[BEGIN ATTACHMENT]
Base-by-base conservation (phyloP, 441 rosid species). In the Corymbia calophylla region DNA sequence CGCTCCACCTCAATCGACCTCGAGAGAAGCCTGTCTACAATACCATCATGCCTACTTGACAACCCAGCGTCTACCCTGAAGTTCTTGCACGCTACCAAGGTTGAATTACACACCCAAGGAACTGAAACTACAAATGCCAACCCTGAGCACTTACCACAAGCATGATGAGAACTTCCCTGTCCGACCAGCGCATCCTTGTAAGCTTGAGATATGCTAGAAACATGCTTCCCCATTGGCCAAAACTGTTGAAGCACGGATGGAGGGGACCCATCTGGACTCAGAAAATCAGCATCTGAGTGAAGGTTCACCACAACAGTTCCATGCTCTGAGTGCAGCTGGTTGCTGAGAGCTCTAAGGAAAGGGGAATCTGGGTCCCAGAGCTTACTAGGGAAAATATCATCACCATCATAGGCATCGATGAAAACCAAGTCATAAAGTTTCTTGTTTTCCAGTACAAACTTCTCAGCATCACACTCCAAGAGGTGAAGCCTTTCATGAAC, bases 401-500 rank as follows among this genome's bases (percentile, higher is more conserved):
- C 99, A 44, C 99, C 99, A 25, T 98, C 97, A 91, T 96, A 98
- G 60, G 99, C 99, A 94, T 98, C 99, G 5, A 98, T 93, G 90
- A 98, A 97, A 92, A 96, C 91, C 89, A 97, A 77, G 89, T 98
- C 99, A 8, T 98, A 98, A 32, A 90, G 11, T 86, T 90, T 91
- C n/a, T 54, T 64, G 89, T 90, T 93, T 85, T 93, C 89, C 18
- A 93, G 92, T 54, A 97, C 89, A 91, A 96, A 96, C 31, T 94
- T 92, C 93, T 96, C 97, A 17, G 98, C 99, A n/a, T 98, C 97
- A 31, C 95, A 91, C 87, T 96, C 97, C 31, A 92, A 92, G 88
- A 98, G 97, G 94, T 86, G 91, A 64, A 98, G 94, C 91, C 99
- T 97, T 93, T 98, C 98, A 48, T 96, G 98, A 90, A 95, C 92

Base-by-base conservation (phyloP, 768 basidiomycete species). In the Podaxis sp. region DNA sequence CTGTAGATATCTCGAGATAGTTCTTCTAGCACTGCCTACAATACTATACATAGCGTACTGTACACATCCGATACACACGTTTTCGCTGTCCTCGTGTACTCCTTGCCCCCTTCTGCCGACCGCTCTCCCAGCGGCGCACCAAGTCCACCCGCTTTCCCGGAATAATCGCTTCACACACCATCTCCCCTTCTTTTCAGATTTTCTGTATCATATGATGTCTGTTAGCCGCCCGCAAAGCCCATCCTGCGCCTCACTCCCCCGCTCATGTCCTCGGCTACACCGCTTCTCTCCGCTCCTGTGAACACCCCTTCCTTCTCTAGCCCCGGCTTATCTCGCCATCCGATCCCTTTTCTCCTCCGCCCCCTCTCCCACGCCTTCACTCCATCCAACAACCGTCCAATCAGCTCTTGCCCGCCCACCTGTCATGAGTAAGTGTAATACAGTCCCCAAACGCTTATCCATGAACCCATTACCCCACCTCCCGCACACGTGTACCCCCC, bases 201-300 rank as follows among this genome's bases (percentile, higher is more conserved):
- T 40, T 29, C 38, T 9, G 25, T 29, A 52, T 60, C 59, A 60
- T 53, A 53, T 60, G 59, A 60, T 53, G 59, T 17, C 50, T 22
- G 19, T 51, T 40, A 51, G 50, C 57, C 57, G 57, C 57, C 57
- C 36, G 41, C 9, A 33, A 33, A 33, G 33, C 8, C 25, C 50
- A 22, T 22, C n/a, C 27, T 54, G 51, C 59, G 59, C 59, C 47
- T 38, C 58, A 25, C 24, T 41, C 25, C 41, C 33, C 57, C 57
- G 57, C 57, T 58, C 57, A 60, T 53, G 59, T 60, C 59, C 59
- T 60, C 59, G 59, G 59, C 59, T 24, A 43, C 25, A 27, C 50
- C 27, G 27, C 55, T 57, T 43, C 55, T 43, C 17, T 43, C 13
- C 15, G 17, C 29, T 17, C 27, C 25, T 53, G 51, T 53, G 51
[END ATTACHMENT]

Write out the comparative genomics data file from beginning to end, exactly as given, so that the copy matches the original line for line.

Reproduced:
Base-by-base conservation (phyloP, 441 rosid species). In the Corymbia calophylla region DNA sequence CGCTCCACCTCAATCGACCTCGAGAGAAGCCTGTCTACAATACCATCATGCCTACTTGACAACCCAGCGTCTACCCTGAAGTTCTTGCACGCTACCAAGGTTGAATTACACACCCAAGGAACTGAAACTACAAATGCCAACCCTGAGCACTTACCACAAGCATGATGAGAACTTCCCTGTCCGACCAGCGCATCCTTGTAAGCTTGAGATATGCTAGAAACATGCTTCCCCATTGGCCAAAACTGTTGAAGCACGGATGGAGGGGACCCATCTGGACTCAGAAAATCAGCATCTGAGTGAAGGTTCACCACAACAGTTCCATGCTCTGAGTGCAGCTGGTTGCTGAGAGCTCTAAGGAAAGGGGAATCTGGGTCCCAGAGCTTACTAGGGAAAATATCATCACCATCATAGGCATCGATGAAAACCAAGTCATAAAGTTTCTTGTTTTCCAGTACAAACTTCTCAGCATCACACTCCAAGAGGTGAAGCCTTTCATGAAC, bases 401-500 rank as follows among this genome's bases (percentile, higher is more conserved):
- C 99, A 44, C 99, C 99, A 25, T 98, C 97, A 91, T 96, A 98
- G 60, G 99, C 99, A 94, T 98, C 99, G 5, A 98, T 93, G 90
- A 98, A 97, A 92, A 96, C 91, C 89, A 97, A 77, G 89, T 98
- C 99, A 8, T 98, A 98, A 32, A 90, G 11, T 86, T 90, T 91
- C n/a, T 54, T 64, G 89, T 90, T 93, T 85, T 93, C 89, C 18
- A 93, G 92, T 54, A 97, C 89, A 91, A 96, A 96, C 31, T 94
- T 92, C 93, T 96, C 97, A 17, G 98, C 99, A n/a, T 98, C 97
- A 31, C 95, A 91, C 87, T 96, C 97, C 31, A 92, A 92, G 88
- A 98, G 97, G 94, T 86, G 91, A 64, A 98, G 94, C 91, C 99
- T 97, T 93, T 98, C 98, A 48, T 96, G 98, A 90, A 95, C 92

Base-by-base conservation (phyloP, 768 basidiomycete species). In the Podaxis sp. region DNA sequence CTGTAGATATCTCGAGATAGTTCTTCTAGCACTGCCTACAATACTATACATAGCGTACTGTACACATCCGATACACACGTTTTCGCTGTCCTCGTGTACTCCTTGCCCCCTTCTGCCGACCGCTCTCCCAGCGGCGCACCAAGTCCACCCGCTTTCCCGGAATAATCGCTTCACACACCATCTCCCCTTCTTTTCAGATTTTCTGTATCATATGATGTCTGTTAGCCGCCCGCAAAGCCCATCCTGCGCCTCACTCCCCCGCTCATGTCCTCGGCTACACCGCTTCTCTCCGCTCCTGTGAACACCCCTTCCTTCTCTAGCCCCGGCTTATCTCGCCATCCGATCCCTTTTCTCCTCCGCCCCCTCTCCCACGCCTTCACTCCATCCAACAACCGTCCAATCAGCTCTTGCCCGCCCACCTGTCATGAGTAAGTGTAATACAGTCCCCAAACGCTTATCCATGAACCCATTACCCCACCTCCCGCACACGTGTACCCCCC, bases 201-300 rank as follows among this genome's bases (percentile, higher is more conserved):
- T 40, T 29, C 38, T 9, G 25, T 29, A 52, T 60, C 59, A 60
- T 53, A 53, T 60, G 59, A 60, T 53, G 59, T 17, C 50, T 22
- G 19, T 51, T 40, A 51, G 50, C 57, C 57, G 57, C 57, C 57
- C 36, G 41, C 9, A 33, A 33, A 33, G 33, C 8, C 25, C 50
- A 22, T 22, C n/a, C 27, T 54, G 51, C 59, G 59, C 59, C 47
- T 38, C 58, A 25, C 24, T 41, C 25, C 41, C 33, C 57, C 57
- G 57, C 57, T 58, C 57, A 60, T 53, G 59, T 60, C 59, C 59
- T 60, C 59, G 59, G 59, C 59, T 24, A 43, C 25, A 27, C 50
- C 27, G 27, C 55, T 57, T 43, C 55, T 43, C 17, T 43, C 13
- C 15, G 17, C 29, T 17, C 27, C 25, T 53, G 51, T 53, G 51